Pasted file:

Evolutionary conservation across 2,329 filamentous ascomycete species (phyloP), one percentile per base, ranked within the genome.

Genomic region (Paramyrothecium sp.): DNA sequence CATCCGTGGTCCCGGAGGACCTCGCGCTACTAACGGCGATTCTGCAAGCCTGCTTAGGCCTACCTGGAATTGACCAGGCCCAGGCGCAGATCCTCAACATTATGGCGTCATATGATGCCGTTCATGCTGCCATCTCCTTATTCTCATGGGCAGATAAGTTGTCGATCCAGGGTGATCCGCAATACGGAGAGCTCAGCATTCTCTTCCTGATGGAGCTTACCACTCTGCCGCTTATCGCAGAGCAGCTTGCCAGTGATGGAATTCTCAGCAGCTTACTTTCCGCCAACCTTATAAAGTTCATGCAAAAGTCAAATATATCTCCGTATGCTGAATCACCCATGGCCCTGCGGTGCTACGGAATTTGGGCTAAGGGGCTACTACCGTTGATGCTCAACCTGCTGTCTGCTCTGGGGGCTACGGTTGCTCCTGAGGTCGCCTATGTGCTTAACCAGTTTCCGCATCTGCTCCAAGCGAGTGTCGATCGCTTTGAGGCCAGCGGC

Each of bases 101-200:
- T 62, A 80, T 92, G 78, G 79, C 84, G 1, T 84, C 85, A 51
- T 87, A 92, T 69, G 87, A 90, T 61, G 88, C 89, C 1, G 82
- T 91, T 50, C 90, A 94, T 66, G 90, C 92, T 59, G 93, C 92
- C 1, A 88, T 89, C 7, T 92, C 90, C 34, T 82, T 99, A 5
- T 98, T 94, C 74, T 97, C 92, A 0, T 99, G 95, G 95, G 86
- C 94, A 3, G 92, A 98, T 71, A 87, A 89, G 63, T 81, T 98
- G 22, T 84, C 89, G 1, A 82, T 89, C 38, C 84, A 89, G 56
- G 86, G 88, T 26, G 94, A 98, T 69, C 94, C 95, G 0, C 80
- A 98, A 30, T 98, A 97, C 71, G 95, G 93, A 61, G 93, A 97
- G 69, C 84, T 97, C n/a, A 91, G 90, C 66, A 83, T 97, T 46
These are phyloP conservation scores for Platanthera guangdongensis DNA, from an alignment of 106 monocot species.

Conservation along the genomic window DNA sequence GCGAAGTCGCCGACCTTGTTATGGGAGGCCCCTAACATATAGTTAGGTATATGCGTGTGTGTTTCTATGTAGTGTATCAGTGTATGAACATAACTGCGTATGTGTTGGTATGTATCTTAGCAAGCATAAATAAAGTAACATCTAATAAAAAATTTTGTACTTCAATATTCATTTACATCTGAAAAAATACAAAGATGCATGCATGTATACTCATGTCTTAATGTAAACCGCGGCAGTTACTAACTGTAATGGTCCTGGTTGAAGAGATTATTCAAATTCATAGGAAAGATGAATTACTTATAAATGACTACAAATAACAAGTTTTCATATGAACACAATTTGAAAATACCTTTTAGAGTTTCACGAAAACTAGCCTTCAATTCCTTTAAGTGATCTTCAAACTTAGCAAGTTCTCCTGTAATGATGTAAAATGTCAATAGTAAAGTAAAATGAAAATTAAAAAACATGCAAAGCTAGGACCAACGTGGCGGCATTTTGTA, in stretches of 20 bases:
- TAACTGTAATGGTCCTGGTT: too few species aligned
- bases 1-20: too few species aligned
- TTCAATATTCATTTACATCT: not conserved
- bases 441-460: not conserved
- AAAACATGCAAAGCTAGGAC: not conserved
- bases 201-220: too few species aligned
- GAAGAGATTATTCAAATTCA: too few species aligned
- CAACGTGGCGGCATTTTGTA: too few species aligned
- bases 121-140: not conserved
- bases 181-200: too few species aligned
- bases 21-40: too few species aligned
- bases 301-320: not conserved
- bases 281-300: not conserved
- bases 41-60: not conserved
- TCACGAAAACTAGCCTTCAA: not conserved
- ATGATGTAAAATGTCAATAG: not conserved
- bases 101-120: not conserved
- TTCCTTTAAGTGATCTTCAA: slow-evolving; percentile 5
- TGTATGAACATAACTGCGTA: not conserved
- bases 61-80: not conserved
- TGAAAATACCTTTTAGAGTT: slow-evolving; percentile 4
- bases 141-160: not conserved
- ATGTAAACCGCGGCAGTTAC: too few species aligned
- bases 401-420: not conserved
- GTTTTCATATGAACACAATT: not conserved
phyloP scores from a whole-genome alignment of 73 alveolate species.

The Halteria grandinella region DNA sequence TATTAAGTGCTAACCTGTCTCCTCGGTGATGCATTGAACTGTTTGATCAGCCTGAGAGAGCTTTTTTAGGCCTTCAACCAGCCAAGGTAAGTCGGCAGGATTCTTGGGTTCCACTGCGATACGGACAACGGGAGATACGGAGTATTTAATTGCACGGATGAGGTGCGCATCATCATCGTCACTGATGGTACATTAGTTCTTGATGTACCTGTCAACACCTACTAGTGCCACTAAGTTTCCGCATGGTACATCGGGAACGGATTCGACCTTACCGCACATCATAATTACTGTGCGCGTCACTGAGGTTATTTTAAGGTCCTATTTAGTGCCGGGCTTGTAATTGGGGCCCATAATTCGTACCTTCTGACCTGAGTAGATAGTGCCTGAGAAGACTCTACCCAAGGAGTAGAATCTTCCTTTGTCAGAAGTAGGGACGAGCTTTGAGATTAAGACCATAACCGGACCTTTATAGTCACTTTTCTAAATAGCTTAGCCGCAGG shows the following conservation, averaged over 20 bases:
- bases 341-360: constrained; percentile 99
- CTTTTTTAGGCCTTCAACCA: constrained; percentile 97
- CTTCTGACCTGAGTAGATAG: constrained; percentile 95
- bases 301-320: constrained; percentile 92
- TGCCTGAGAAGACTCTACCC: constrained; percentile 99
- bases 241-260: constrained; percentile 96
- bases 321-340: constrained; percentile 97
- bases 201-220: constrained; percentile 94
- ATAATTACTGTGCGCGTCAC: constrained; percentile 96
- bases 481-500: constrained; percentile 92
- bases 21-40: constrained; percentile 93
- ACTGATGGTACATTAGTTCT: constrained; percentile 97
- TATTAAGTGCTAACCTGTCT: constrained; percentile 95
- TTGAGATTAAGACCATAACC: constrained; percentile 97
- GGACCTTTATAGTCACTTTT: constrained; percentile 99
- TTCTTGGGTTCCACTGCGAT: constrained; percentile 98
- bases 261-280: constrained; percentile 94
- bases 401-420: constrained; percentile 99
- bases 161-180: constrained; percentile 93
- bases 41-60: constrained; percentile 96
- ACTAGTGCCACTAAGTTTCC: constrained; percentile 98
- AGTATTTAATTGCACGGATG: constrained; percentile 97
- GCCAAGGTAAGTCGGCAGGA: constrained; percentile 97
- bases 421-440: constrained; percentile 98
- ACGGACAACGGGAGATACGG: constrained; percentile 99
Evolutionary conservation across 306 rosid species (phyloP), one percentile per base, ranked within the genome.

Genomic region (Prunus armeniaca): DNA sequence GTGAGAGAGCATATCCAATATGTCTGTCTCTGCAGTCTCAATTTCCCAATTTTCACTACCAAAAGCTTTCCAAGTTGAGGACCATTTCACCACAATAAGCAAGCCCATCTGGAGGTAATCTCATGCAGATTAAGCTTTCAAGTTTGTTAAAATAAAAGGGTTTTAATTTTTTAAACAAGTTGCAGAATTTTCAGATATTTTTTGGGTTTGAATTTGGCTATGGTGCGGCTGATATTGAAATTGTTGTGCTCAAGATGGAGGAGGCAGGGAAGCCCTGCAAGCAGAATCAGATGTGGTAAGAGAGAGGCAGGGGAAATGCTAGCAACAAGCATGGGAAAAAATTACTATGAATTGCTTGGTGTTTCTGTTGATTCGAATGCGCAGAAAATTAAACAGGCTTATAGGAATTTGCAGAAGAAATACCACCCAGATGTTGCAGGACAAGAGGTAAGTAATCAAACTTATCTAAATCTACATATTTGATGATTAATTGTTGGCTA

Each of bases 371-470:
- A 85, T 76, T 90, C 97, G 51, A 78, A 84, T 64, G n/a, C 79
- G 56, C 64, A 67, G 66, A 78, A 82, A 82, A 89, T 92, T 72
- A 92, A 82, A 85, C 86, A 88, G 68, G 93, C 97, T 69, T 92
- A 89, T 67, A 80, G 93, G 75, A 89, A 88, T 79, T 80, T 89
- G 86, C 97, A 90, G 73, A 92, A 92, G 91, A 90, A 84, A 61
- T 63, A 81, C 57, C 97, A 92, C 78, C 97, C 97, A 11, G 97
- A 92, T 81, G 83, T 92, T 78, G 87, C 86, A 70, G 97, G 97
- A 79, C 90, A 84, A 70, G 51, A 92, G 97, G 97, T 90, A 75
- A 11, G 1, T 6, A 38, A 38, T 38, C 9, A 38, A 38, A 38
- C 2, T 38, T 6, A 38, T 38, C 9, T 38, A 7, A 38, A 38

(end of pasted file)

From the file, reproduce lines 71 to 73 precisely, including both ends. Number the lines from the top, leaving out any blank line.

- A 85, T 76, T 90, C 97, G 51, A 78, A 84, T 64, G n/a, C 79
- G 56, C 64, A 67, G 66, A 78, A 82, A 82, A 89, T 92, T 72
- A 92, A 82, A 85, C 86, A 88, G 68, G 93, C 97, T 69, T 92